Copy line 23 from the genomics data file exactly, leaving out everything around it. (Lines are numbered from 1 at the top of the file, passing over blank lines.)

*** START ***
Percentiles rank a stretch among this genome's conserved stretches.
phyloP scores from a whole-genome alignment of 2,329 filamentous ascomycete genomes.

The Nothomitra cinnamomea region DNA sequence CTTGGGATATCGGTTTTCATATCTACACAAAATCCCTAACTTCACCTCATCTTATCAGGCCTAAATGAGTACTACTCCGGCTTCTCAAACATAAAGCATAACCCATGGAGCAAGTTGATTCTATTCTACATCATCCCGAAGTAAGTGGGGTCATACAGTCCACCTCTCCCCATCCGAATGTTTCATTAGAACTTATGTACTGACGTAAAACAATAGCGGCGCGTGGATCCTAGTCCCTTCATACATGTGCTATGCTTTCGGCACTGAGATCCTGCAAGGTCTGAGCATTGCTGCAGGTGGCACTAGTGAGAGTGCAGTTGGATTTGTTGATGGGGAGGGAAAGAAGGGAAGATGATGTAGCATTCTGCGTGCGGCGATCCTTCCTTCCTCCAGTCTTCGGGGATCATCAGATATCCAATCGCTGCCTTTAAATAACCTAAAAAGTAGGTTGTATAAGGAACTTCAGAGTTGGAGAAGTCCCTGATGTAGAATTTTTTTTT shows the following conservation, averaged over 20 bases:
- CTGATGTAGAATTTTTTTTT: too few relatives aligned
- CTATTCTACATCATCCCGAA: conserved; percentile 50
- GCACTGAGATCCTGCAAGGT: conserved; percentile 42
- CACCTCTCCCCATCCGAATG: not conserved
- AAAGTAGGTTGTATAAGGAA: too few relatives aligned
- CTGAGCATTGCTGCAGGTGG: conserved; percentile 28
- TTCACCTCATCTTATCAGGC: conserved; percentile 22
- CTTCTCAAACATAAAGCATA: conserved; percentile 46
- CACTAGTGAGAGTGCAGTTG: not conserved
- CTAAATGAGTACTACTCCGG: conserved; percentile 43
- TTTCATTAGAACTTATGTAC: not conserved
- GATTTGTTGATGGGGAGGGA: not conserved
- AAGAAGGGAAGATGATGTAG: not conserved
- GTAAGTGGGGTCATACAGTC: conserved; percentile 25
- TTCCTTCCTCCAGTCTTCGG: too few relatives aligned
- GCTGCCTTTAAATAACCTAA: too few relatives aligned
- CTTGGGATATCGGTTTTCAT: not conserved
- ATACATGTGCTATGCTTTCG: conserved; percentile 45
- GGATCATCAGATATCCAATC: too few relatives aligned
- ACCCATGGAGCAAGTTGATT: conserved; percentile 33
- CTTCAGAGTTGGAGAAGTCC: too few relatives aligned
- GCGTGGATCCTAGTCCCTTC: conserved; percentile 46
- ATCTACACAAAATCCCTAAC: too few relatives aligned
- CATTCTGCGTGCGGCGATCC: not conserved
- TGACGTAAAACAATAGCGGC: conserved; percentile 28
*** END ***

- ACCCATGGAGCAAGTTGATT: conserved; percentile 33